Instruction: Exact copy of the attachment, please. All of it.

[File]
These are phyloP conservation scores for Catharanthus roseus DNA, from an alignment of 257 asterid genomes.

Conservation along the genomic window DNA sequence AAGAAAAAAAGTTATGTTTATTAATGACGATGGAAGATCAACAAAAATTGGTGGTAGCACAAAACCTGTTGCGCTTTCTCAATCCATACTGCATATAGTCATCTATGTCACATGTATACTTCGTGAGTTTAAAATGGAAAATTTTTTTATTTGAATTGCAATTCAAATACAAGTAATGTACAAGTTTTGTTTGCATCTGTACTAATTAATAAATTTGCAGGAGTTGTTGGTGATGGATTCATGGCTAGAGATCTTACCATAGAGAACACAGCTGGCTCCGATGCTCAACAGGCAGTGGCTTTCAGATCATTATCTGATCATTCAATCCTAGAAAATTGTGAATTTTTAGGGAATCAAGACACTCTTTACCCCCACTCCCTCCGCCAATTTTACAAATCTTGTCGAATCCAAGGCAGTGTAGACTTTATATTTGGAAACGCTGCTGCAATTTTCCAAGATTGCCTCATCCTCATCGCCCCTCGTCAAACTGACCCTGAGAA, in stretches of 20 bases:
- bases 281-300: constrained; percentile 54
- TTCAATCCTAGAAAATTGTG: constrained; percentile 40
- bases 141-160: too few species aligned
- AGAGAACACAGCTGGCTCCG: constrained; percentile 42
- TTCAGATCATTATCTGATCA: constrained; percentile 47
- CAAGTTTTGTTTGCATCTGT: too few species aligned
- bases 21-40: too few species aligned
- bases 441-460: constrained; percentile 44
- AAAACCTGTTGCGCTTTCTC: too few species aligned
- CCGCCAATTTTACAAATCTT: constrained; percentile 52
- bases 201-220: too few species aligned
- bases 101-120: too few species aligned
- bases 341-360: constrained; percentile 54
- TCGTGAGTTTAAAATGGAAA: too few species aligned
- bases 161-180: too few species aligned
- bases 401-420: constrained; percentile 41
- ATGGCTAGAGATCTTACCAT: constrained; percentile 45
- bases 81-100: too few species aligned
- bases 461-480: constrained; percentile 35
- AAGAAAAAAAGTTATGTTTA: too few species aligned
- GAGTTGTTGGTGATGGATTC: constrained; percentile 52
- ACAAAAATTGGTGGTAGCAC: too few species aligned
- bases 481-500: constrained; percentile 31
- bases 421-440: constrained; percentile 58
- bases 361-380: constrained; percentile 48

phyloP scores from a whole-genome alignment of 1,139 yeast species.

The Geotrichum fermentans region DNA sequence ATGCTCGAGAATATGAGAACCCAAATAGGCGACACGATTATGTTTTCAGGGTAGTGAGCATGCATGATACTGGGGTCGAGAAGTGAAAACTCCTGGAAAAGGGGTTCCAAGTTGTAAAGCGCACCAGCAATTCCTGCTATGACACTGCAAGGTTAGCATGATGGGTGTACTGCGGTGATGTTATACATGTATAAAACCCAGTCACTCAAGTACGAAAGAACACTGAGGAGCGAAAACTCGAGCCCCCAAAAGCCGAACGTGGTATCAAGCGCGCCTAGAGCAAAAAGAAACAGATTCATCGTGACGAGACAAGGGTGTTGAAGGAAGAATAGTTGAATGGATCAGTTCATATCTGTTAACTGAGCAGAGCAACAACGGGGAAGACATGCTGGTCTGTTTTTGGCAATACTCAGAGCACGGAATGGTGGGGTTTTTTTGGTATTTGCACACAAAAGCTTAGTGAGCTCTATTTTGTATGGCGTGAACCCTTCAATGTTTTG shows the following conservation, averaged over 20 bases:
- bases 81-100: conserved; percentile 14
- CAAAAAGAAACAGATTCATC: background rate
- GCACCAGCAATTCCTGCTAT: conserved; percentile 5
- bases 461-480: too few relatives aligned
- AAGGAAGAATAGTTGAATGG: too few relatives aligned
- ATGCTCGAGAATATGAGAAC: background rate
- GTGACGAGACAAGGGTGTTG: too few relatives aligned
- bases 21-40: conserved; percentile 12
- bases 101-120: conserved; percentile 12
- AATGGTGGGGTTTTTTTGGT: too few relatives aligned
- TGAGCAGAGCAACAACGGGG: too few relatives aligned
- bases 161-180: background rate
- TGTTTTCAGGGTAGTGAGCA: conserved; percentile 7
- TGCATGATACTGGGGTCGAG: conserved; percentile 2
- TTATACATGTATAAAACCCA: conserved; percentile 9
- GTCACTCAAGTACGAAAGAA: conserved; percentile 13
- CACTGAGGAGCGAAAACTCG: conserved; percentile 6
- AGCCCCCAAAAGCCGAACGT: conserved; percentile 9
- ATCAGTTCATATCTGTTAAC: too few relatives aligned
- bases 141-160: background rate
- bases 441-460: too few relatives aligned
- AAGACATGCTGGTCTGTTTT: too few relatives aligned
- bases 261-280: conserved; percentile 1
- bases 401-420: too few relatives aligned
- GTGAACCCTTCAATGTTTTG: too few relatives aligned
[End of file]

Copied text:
These are phyloP conservation scores for Catharanthus roseus DNA, from an alignment of 257 asterid genomes.

Conservation along the genomic window DNA sequence AAGAAAAAAAGTTATGTTTATTAATGACGATGGAAGATCAACAAAAATTGGTGGTAGCACAAAACCTGTTGCGCTTTCTCAATCCATACTGCATATAGTCATCTATGTCACATGTATACTTCGTGAGTTTAAAATGGAAAATTTTTTTATTTGAATTGCAATTCAAATACAAGTAATGTACAAGTTTTGTTTGCATCTGTACTAATTAATAAATTTGCAGGAGTTGTTGGTGATGGATTCATGGCTAGAGATCTTACCATAGAGAACACAGCTGGCTCCGATGCTCAACAGGCAGTGGCTTTCAGATCATTATCTGATCATTCAATCCTAGAAAATTGTGAATTTTTAGGGAATCAAGACACTCTTTACCCCCACTCCCTCCGCCAATTTTACAAATCTTGTCGAATCCAAGGCAGTGTAGACTTTATATTTGGAAACGCTGCTGCAATTTTCCAAGATTGCCTCATCCTCATCGCCCCTCGTCAAACTGACCCTGAGAA, in stretches of 20 bases:
- bases 281-300: constrained; percentile 54
- TTCAATCCTAGAAAATTGTG: constrained; percentile 40
- bases 141-160: too few species aligned
- AGAGAACACAGCTGGCTCCG: constrained; percentile 42
- TTCAGATCATTATCTGATCA: constrained; percentile 47
- CAAGTTTTGTTTGCATCTGT: too few species aligned
- bases 21-40: too few species aligned
- bases 441-460: constrained; percentile 44
- AAAACCTGTTGCGCTTTCTC: too few species aligned
- CCGCCAATTTTACAAATCTT: constrained; percentile 52
- bases 201-220: too few species aligned
- bases 101-120: too few species aligned
- bases 341-360: constrained; percentile 54
- TCGTGAGTTTAAAATGGAAA: too few species aligned
- bases 161-180: too few species aligned
- bases 401-420: constrained; percentile 41
- ATGGCTAGAGATCTTACCAT: constrained; percentile 45
- bases 81-100: too few species aligned
- bases 461-480: constrained; percentile 35
- AAGAAAAAAAGTTATGTTTA: too few species aligned
- GAGTTGTTGGTGATGGATTC: constrained; percentile 52
- ACAAAAATTGGTGGTAGCAC: too few species aligned
- bases 481-500: constrained; percentile 31
- bases 421-440: constrained; percentile 58
- bases 361-380: constrained; percentile 48

phyloP scores from a whole-genome alignment of 1,139 yeast species.

The Geotrichum fermentans region DNA sequence ATGCTCGAGAATATGAGAACCCAAATAGGCGACACGATTATGTTTTCAGGGTAGTGAGCATGCATGATACTGGGGTCGAGAAGTGAAAACTCCTGGAAAAGGGGTTCCAAGTTGTAAAGCGCACCAGCAATTCCTGCTATGACACTGCAAGGTTAGCATGATGGGTGTACTGCGGTGATGTTATACATGTATAAAACCCAGTCACTCAAGTACGAAAGAACACTGAGGAGCGAAAACTCGAGCCCCCAAAAGCCGAACGTGGTATCAAGCGCGCCTAGAGCAAAAAGAAACAGATTCATCGTGACGAGACAAGGGTGTTGAAGGAAGAATAGTTGAATGGATCAGTTCATATCTGTTAACTGAGCAGAGCAACAACGGGGAAGACATGCTGGTCTGTTTTTGGCAATACTCAGAGCACGGAATGGTGGGGTTTTTTTGGTATTTGCACACAAAAGCTTAGTGAGCTCTATTTTGTATGGCGTGAACCCTTCAATGTTTTG shows the following conservation, averaged over 20 bases:
- bases 81-100: conserved; percentile 14
- CAAAAAGAAACAGATTCATC: background rate
- GCACCAGCAATTCCTGCTAT: conserved; percentile 5
- bases 461-480: too few relatives aligned
- AAGGAAGAATAGTTGAATGG: too few relatives aligned
- ATGCTCGAGAATATGAGAAC: background rate
- GTGACGAGACAAGGGTGTTG: too few relatives aligned
- bases 21-40: conserved; percentile 12
- bases 101-120: conserved; percentile 12
- AATGGTGGGGTTTTTTTGGT: too few relatives aligned
- TGAGCAGAGCAACAACGGGG: too few relatives aligned
- bases 161-180: background rate
- TGTTTTCAGGGTAGTGAGCA: conserved; percentile 7
- TGCATGATACTGGGGTCGAG: conserved; percentile 2
- TTATACATGTATAAAACCCA: conserved; percentile 9
- GTCACTCAAGTACGAAAGAA: conserved; percentile 13
- CACTGAGGAGCGAAAACTCG: conserved; percentile 6
- AGCCCCCAAAAGCCGAACGT: conserved; percentile 9
- ATCAGTTCATATCTGTTAAC: too few relatives aligned
- bases 141-160: background rate
- bases 441-460: too few relatives aligned
- AAGACATGCTGGTCTGTTTT: too few relatives aligned
- bases 261-280: conserved; percentile 1
- bases 401-420: too few relatives aligned
- GTGAACCCTTCAATGTTTTG: too few relatives aligned